Sometimes our skin, particularly our feet and elbows, need a little extra lovin’ care. Moisturizing and exfoliating them goes a long way in keeping them soft and smooth.
Sure, separate soap, loofah, and moisturizer work, but where’s the fun in that when you can make your own moisturizing and exfoliating loofah soap. And they make such nice gifts as well!
How to Make Loofah Soap
To make your own loofah soap, you’ll need a soap recipe, a soap mold (a round one like this is nice, but rectangular would work as well), and several loofah sponges, cut into rounds. You may use the soap recipe I provide below, or use your own favorite recipe.
Whatever recipe you choose, be sure to bring your soap only to a light trace. If the soap is too thick it will not fill in the holes of the loofah sponge. This also means that the soap will take longer to harden and will need to be kept in the mold longer than normal.
If you are a beginner soap maker, please read over this post on basic soap making for instructions, supplies, and for safety guidelines.
My Loofah Soap Ingredients
Jojoba Oil – A moisturizer and rejuvenator suitable for all skin types. Jojoba is actually a liquid wax, not an oil.
Castor Oil – Draws moisture to the skin and also helps to create a rich, creamy lather.
Olive Oil – Softens skin without blocking pores and is great for sensitive skin. Note: Pomace olive oil is often chosen for soap making because it is less expensive. But I don’t recommend it; it is extracted with hexane or other solvents that I prefer not to use on my skin.
Organic Fair Trade Palm Oil – creates a rich lather and helps to create a harder bar of soap. Be sure to choose a sustainable source of palm oil. Note: this palm oil will give your soap a reddish tone.
From the company’s website concerning their palm oil: “Our objective is to lead by example by responsibly sourcing sustainable red palm from small, organic family farms, growing the relationships with our farmers and giving back to the community. Did you know red palm is a tree crop? Rather than growing on expansive plantations, the areas where our red palm is grown are diverse with many plant and animal species. Absolutely no rainforests are cleared or damaged.” They also state that “While Red Palm Oil grown in SE Asia often contributes to rainforest and orangutan habitat destruction, Nutiva’s Organic Red Palm Oil does not. In fact, orangutans don’t live in Ecuador, which is located in South America.”
Coconut Oil – Creates a rich lather and helps to firm skin.
Honey – Honey is a humectant – it attracts moisture to the skin making it a great moisturizer to add to your loofah soap.
Essential Oils – I chose geranium and myrrh for my recipe, but feel free to use whatever essential oils you prefer. Geranium helps to keep the skin elastic, and and tightens the skin. It is a good choice for problem skin and works well with both dry or oily skin. Myrrh helps to reduce wrinkles and helps to maintain healthy skin. Part of my choice was also that I wanted to add an earthy tone to counter the sweetness of the geranium. Find essential oils here.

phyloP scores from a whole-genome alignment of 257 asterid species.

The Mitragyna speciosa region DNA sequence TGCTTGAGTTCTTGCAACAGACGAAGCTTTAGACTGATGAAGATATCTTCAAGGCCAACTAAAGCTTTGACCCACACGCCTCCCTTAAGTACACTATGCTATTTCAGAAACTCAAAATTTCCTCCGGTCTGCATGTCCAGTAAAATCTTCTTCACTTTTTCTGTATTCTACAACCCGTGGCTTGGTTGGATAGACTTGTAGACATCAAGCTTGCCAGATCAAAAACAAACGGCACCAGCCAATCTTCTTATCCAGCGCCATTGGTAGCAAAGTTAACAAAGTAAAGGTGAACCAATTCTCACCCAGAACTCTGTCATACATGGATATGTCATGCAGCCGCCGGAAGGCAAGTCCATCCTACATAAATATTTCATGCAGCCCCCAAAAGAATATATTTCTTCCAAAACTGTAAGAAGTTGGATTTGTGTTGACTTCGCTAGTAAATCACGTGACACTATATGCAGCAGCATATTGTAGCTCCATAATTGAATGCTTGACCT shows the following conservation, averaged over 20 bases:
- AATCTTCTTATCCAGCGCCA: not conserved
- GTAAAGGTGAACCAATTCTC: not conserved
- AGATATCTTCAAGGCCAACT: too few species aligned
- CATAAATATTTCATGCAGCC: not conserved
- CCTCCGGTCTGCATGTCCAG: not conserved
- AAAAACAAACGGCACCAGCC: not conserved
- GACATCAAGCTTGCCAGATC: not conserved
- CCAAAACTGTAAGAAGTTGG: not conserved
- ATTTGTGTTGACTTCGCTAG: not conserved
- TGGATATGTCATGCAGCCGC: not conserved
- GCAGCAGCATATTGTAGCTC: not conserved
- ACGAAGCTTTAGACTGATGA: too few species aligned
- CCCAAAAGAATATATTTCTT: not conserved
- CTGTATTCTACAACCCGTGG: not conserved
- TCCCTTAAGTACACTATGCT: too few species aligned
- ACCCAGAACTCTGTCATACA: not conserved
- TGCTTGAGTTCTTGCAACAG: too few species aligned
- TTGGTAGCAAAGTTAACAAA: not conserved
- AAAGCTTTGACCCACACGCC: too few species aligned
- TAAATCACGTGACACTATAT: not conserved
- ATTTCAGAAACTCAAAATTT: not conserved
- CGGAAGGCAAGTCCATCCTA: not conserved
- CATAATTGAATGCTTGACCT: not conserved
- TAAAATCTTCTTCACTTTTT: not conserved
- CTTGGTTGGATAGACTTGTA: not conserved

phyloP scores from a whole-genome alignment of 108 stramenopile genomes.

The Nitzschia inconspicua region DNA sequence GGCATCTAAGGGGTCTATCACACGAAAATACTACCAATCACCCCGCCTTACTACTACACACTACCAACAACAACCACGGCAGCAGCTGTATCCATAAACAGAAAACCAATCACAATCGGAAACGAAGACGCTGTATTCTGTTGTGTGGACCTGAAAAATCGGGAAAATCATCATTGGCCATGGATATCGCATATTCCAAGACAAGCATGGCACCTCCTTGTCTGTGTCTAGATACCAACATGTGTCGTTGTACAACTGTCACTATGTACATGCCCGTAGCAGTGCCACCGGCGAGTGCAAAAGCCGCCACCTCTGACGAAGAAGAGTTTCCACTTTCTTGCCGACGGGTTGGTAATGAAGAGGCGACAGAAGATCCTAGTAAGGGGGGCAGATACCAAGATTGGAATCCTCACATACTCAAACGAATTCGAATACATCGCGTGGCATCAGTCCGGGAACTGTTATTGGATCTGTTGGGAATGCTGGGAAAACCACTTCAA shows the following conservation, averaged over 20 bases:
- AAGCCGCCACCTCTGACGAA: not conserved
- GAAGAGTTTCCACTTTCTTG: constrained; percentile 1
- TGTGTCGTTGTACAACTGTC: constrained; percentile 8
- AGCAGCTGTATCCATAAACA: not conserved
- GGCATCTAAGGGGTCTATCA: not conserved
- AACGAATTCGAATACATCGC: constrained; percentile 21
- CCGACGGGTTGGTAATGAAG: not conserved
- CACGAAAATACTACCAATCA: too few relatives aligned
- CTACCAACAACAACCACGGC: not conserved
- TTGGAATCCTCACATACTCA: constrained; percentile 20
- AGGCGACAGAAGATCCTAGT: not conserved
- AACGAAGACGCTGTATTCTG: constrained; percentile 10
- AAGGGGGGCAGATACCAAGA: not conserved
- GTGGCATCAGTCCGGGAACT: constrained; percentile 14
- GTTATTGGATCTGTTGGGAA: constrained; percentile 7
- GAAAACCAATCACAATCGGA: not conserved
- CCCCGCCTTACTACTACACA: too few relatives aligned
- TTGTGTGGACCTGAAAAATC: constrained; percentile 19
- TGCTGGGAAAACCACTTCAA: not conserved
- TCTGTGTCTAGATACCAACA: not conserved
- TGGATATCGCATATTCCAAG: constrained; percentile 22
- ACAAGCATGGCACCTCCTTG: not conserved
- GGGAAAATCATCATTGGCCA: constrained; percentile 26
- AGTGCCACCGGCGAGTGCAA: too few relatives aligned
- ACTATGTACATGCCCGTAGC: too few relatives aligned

Lye – Soap would not be soap without lye. The chemical reaction that occurs when lye is mixed with oils is called saponification. Once the soap is cured, the chemical reaction is complete and no more lye remains in the finished product. Read about lye safety here.
Water – distilled water is generally recommended and can be found in your local grocery store.
Loofah Rounds – You can purchase loofah already cut for soap making, or cut your own from a whole loofah.
More Great Posts
Simple Natural Soapmaking by Jan Berry.
Moisturizing and Exfoliating Loofah Soap
- Prepare round molds by placing a circle of loofah in each mold. Be sure to read all safety precautions and complete soap making instructions before beginning.
- All measurements besides honey and essential oils are by weight. Weigh all oils and place into your soap making pot. Place over low heat to melt the oils. Stir to combine oils.
- Weigh the distilled water and set 2 ounces of it aside. Weigh lye. Very slowly add lye to distilled water stirring constantly until lye is dissolved. Be sure this is done in a well ventilated area.
- Thoroughly mix the raw honey and the 2 ounces of distilled water you had set aside. You will add this to the soap mixture a little later.
- The goal is to get both the oils and the lye to 100 degrees at the same time. To do this, set the lye container or the pot of oils in a container of ice to cool as necessary. When both the lye and the oils are at 100 degrees, very slowly pour the lye mixture into the oil mixture, stirring as you pour.
- Continue stirring the oil/lye mixture. When it starts to feel slightly thicker, add the honey/water mixture and thoroughly stir this in.
- Continue stirring until you reach a light trace. For the loofahs to absorb the soap mixture, it must be thinner than it is at full trace.
- Pour the soap mixture into a larger pitcher. Then carefully cover each loofah with the soap mixture. Any left over soap may be placed into an additional mold.
- Cover the molds with an inverted cardboard box and then cover the box with a blanket for insulation. Allow to sit for several days until hardened before removing the soap from the molds. Allow to cure for approximately 4 weeks before using.
- Makes approximately 12 4 ounce bars.
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